When the Book of our Life is in our Hands

I won’t claim to be a writer, though I like to write.  I found the imagery below by St. Isaac the Syrian to be an intriguing way of seeing one’s life – a draft document, a work in progress.  Of course he wrote in a day and a age when once something was in print, it was cast in stone and not easy to change.   He did not know the joy of the electronic document which can forever be updated, corrected and improved.  Despite what technology makes possible, there still is a sense that when something moves from its electronic form to its hard copy print form it becomes more permanent, indelible.  St. Isaac though when referring to a document seems to have in mind official government documents – in his time it would have been imperial documents with the king’s seal.  The documents he is thinking of in his metaphor become official decrees and laws of the empire.    But this imagery has some value to us as we consider God’s Book of Life is an imperial document with the kingdom being that of Heaven.  There is a permanency to the document – once officially issued, decreed, it will remain what it is forever.  Until that time however, we have the ability to change, alter, and improve the story of our life.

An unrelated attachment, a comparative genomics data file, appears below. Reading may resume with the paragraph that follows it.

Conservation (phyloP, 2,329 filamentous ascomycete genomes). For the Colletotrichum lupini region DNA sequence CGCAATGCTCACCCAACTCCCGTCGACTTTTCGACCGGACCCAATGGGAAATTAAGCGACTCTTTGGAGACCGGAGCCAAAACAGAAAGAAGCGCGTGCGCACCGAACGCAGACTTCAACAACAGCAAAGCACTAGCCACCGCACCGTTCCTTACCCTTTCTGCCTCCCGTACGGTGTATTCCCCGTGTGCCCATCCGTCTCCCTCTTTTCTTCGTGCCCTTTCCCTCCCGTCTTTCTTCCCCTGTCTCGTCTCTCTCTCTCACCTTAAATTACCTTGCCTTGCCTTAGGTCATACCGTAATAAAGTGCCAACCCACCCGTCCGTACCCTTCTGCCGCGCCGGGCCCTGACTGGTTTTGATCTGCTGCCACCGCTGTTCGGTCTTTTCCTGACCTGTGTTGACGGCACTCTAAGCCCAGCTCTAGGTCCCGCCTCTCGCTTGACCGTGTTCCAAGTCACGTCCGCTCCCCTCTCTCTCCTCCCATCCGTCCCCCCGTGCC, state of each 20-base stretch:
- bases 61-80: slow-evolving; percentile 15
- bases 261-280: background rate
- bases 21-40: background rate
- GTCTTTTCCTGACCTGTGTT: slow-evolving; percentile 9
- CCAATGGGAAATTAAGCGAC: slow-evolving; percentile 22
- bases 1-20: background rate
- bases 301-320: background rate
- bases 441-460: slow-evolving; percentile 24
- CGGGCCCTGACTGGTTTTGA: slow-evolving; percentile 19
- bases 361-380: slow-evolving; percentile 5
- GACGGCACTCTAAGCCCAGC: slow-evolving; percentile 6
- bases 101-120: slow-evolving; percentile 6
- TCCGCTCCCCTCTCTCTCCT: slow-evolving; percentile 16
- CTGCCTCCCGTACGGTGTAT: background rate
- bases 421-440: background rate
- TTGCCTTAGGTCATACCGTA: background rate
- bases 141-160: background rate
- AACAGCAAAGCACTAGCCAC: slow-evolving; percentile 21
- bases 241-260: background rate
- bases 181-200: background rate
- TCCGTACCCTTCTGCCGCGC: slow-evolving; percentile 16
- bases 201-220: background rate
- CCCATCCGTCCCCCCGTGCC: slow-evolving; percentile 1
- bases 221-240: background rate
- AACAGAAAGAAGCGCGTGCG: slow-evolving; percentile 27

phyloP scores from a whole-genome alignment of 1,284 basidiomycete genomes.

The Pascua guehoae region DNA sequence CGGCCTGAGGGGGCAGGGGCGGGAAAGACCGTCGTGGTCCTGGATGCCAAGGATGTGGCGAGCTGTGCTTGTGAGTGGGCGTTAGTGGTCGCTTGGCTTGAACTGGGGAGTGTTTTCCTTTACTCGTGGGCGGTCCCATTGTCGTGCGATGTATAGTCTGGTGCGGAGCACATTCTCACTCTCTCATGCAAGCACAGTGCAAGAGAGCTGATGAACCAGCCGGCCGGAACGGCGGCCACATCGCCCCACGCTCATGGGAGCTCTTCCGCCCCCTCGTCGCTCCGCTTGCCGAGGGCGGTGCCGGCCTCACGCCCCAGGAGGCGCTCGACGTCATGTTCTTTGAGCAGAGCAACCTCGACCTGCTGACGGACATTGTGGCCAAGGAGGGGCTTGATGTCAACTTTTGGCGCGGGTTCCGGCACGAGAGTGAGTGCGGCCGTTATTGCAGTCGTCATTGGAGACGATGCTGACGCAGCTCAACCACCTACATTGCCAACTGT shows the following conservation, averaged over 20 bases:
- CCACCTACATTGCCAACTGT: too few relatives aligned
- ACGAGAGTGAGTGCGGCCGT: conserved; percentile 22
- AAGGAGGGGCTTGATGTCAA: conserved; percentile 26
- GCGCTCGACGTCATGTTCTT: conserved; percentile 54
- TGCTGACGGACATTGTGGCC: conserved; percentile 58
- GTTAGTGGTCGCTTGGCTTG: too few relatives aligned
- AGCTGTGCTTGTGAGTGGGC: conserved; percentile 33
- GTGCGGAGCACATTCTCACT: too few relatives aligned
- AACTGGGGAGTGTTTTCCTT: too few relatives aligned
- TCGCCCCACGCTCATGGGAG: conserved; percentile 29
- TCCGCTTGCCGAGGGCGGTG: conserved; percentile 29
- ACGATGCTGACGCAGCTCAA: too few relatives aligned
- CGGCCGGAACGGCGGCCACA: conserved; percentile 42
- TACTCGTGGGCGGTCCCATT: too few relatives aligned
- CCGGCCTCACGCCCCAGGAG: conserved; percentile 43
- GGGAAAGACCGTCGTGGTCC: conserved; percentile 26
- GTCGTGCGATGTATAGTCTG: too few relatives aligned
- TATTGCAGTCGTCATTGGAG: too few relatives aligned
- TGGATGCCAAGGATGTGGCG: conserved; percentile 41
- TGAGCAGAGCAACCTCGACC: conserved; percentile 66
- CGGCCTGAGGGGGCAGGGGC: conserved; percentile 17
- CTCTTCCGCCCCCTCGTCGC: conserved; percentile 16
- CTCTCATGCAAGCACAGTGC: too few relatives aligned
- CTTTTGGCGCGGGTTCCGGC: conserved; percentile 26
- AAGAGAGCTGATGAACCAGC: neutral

God is the author of the book known as the universe, but each of us co-authors with God our lives.  (I’ve also been intrigued by those scientists inspired by our new found ability to read the genetic code who have suggested that in that genetic code and in the human genome we can really see the hand of God with the code being a script recording what was happening to humanity through the vast time in which our ancestors have been part of t his world.)

God is writing the book of the universe’s existence, but allows each of us to write our own chapters within the Book.   As St. Isaac has it the book of our life is for a short while in our hands, and we have the ability to add good things to it.  It is marvelous imagery about how we co-operate with God and shape some of the details which God incorporates into His book of life.

“Our way of life in this world resembles a document that is still in draft form:  things can be added or taken out, and alterations can be made, whenever one wants.  But life in the world to come resembles the case of completed documents that have the king’s seal already upon them, and no addition or subtraction can be made.  While we are still here, where changes can be made, let us take a look at ourselves, and while we still have control over the book of our life, and it is in our hands, let us be eager to add to it by means of a good life-style, and delete from it the defects of our former life-style.” (THE WISDOM OF ST ISAAC OF NINEVEH, p 22)